Receiving inner strength from the Lord’s presence, Carlo had an ardent wish: “to attract as many people to Jesus by proclaiming the Gospel first and foremost with the example of his life”, continued the Papal Legate, indicating that “it was precisely the witness of his faith that impelled him to successfully undertake the tireless work of evangelization in the environments he frequented, touching the hearts of the people he met and fostering in them the desire to change their lives and draw near to God. And he did so spontaneously, by demonstrating the Lord’s love and goodness with his manner of being and behaving. Indeed”, Cardinal Vallini continued, he had an “extraordinary ability to witness to the values he believed in, even at the cost of facing misunderstandings, obstacles and at times even being derided. Carlo felt a powerful need to help people discover that God is near us and that it is beautiful to be with him in order to enjoy his friendship and his grace”. Despite his young age, Carlo was equipped to communicate the Gospel, making use of various tools, “even of modern means of social communication, which he knew how  to use extremely well, particularly the Internet, which he considered a gift from God and an important tool for meeting people and spreading Christian values”. For the new Blessed, the Internet was not “only a means of escape, but a space for dialogue, getting to know others, sharing, mutual respect, to be used responsibly, without becoming slaves, and by rejecting digital bullying; in the boundless virtual world we need to know how to distinguish good from bad”. From this “positive perspective”, the celebrant observed, “Carlo encouraged the use of mass media as a means of serving the Gospel, to reach the most people possible and to introduce them to the beauty of friendship with the Lord. For this purpose he committed himself to organizing an exhibition of the main Eucharistic miracles that have occurred in the world, which he also used when teaching catechism to children”.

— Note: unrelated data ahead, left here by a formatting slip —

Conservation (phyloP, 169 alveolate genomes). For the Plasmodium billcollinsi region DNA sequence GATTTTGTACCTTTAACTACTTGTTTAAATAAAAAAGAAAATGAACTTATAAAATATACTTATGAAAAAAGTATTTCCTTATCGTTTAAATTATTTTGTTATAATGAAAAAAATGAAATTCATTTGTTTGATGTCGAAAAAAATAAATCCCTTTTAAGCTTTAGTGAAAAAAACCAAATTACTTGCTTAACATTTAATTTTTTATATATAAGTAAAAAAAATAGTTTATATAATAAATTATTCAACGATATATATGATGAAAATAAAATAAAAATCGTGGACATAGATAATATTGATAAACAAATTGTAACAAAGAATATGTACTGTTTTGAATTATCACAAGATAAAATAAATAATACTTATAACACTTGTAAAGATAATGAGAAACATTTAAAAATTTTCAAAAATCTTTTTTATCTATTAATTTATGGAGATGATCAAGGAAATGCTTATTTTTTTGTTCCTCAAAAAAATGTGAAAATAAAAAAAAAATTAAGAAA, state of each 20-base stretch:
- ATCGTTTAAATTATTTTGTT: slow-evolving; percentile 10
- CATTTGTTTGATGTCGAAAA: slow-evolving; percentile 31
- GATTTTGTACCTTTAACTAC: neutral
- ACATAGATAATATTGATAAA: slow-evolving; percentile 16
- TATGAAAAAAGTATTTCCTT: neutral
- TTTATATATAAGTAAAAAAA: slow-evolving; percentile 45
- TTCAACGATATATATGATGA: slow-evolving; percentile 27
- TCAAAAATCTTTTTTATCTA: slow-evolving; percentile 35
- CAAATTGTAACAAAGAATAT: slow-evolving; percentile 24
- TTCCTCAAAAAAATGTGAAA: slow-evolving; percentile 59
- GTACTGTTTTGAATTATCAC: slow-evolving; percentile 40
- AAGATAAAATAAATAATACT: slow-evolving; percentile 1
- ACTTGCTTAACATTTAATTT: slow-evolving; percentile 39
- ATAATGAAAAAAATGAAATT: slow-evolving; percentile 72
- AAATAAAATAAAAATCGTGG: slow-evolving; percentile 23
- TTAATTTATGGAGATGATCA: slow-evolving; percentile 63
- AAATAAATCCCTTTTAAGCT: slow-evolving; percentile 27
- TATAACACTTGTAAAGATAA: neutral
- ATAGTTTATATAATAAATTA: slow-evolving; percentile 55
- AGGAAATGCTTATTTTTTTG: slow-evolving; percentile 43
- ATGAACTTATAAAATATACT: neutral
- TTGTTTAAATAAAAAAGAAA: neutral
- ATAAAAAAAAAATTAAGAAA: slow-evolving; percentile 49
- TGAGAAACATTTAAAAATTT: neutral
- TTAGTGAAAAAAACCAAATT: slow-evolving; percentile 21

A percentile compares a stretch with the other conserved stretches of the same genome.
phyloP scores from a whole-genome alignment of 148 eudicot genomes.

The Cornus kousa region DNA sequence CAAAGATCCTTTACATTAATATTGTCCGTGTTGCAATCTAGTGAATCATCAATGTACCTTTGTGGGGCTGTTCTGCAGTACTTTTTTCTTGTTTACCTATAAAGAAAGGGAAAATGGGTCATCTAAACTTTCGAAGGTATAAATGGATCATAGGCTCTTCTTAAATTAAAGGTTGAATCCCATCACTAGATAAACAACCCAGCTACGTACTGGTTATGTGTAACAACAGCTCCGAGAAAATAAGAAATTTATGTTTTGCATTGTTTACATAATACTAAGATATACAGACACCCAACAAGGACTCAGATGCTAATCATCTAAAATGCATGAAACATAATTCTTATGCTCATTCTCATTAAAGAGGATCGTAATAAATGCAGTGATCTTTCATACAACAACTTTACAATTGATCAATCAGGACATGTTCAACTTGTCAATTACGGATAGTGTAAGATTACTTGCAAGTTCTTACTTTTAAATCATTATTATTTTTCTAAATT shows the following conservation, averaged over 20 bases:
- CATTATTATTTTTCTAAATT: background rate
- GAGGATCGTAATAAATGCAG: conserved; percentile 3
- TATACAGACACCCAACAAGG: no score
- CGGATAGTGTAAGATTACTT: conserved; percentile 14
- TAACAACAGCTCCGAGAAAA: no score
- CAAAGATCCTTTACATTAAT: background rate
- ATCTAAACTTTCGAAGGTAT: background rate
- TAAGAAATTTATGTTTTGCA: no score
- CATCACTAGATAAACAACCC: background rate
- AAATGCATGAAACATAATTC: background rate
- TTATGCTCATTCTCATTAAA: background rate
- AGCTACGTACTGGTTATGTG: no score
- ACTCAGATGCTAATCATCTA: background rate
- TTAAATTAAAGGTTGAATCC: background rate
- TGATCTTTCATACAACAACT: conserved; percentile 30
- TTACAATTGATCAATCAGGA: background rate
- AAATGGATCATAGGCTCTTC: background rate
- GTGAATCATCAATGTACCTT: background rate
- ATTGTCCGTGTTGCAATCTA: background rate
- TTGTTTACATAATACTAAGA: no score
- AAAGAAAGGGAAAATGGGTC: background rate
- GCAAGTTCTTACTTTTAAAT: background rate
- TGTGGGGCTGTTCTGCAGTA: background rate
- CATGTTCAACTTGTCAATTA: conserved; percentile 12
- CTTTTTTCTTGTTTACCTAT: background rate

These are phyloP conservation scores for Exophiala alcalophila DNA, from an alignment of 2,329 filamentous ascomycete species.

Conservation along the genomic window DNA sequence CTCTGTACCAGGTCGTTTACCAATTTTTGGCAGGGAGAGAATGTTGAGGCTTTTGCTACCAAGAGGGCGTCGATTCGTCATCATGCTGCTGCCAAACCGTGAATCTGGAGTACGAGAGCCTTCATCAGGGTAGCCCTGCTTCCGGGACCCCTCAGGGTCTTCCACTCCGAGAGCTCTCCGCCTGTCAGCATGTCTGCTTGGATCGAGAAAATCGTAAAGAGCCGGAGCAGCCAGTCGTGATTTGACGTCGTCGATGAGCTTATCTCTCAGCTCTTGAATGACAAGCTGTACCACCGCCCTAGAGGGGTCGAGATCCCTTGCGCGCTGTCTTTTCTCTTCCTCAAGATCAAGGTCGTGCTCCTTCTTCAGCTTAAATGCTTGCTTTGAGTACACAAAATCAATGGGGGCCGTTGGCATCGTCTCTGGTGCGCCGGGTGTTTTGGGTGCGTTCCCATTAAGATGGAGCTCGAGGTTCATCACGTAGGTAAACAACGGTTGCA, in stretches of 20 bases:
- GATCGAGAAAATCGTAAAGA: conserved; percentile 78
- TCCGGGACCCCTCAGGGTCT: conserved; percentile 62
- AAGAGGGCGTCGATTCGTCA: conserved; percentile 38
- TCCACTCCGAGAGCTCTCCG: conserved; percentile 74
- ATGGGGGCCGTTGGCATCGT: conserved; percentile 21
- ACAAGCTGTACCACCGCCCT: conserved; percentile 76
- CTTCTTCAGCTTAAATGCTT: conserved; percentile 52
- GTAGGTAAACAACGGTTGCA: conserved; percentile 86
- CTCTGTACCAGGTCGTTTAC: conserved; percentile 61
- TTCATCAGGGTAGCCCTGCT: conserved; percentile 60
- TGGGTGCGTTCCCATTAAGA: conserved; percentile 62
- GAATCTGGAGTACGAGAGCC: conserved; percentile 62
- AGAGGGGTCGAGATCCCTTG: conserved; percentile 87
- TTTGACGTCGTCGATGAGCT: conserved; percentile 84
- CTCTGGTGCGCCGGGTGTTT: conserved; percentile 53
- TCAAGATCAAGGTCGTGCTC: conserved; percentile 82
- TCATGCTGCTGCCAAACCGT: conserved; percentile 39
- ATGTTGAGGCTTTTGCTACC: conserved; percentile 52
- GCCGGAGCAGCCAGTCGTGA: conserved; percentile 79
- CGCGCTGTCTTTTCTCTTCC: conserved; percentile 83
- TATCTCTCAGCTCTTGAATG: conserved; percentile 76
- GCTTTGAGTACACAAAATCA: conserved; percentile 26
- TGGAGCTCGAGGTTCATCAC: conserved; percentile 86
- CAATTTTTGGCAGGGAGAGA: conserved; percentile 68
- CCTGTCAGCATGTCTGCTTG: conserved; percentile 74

Carlo also had a great Marian devotion. In fact he recited the Rosary every day and consecrated himself to Mary many times, “to renew his affection and to implore her protection”. In this way, strengthened by the Word, by the Eucharist, by his friendship with Jesus whom he served with great charity in his neighbour, and by his filial love for the Virgin Mary, Carlo “experienced the illness he faced with peace”, until his death on 12 October 2006. He repeated: “I want to offer my suffering to the Lord for the Pope and for the Church. I don’t want to go to Purgatory; I want to go straight to heaven”. Carlo “never withdrew into himself, but was able to understand the needs and exigencies of people, in whom he saw the face of Christ”. Thus, his was “a luminous life offered completely to others, as Eucharistic bread”, Vallini said. Referring to the Gospel of the grapevine and the shoots, read on the solemn occasion, the Cardinal said that “Carlo went and bore the fruit of holiness, showing it as a destination that can be reached by all and not as something abstract and reserved to the few. He witnessed that faith does not separate us from life, but immerses us more deeply in it, showing us the concrete path to live the joy of the Gospel”.